Dear Resident

by  

I don’t know about you, but I feel as if I’m looking down the barrel of a loaded summer. In addition to the usual challenges that we face as public housing residents, it is apparent this summer, more than ever before, that we face a new challenge: the redevelopment of public housing.

This redevelopment process started over eight years ago under then-CHA Chairman Vincent Lane, with a federal program titled Hope VI, suggesting the arrival of hope for the hopeless residents of public housing. Today, the process has simply become the redevelopment of public housing and is moving at a much faster pace, offering little hope for too few residents.

To be politically correct (believing that language and practices that could offend sensibilities as to sex and race, but in this case housing, should be eliminated), the redevelopment of public housing in Chicago is really gentrification.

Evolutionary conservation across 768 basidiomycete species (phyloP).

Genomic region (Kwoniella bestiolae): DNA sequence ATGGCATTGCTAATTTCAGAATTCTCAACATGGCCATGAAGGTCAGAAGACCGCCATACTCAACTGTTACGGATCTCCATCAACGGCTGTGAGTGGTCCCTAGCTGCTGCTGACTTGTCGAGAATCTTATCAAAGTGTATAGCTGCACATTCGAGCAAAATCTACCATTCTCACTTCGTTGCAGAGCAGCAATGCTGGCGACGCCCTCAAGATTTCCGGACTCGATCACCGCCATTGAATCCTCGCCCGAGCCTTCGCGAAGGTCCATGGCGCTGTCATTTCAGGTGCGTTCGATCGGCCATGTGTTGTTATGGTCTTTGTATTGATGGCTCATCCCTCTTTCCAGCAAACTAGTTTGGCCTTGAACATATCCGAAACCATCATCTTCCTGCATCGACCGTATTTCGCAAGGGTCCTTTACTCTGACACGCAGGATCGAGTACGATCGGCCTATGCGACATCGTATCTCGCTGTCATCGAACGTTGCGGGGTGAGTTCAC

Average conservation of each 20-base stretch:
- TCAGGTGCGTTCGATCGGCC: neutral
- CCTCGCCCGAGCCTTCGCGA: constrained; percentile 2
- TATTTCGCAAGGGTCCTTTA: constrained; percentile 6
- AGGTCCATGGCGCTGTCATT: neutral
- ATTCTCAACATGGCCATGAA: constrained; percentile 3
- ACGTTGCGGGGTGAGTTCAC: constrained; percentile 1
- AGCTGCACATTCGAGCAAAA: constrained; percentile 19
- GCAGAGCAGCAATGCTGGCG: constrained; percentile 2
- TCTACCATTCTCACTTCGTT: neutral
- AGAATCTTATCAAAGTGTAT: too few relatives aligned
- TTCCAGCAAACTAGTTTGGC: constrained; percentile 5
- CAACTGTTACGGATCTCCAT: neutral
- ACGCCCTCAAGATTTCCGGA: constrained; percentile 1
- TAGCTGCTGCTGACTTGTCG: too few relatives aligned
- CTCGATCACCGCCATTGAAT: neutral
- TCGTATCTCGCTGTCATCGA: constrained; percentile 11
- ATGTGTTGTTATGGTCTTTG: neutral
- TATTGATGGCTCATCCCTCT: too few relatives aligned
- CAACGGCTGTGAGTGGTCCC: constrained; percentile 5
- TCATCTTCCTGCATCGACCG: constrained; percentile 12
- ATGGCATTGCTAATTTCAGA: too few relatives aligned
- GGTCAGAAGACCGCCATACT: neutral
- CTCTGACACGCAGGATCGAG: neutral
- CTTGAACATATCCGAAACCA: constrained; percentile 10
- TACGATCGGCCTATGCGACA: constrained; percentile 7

Gentrification is the process of renewal and rebuilding accompanying an influx of middle class or affluent (rich) people into deteriorating areas (public housing) that often displaces earlier, usually poor residents (us).

To be factually correct, the redevelopment can be compared to what was done to the American Indians. Remember, according to the government, they did not own their homes and were moved from the open plains of America to reservations, a tract of public land set aside for use by American Indians, according to Webster’s Collegiate Dictionary. This was done, of course, in their, the American Indians’, best interest.

To be emotionally correct, I fear that many of us will be moved from what has been called the concrete reservation to the open plains of homelessness if we fail to adjust to a new environment. It will be a new environment of mixed races, incomes and expectations, none of which we have had to deal with before, especially in redevelopment areas like Cabrini-Green and ABLA Homes.

To be simply correct, we are in the way. So now, in our best interest, of course, they will save us from what we have endured for too long. Now the inequity (injustice, unfairness) of public housing can be seen. Now there’s a lottery to determine which residents will move in to newly developed or redeveloped units set aside, again, just for public housing residents.

From hope to nope for most of us. What a difference the correct information and eight years can make&

Dear Resident,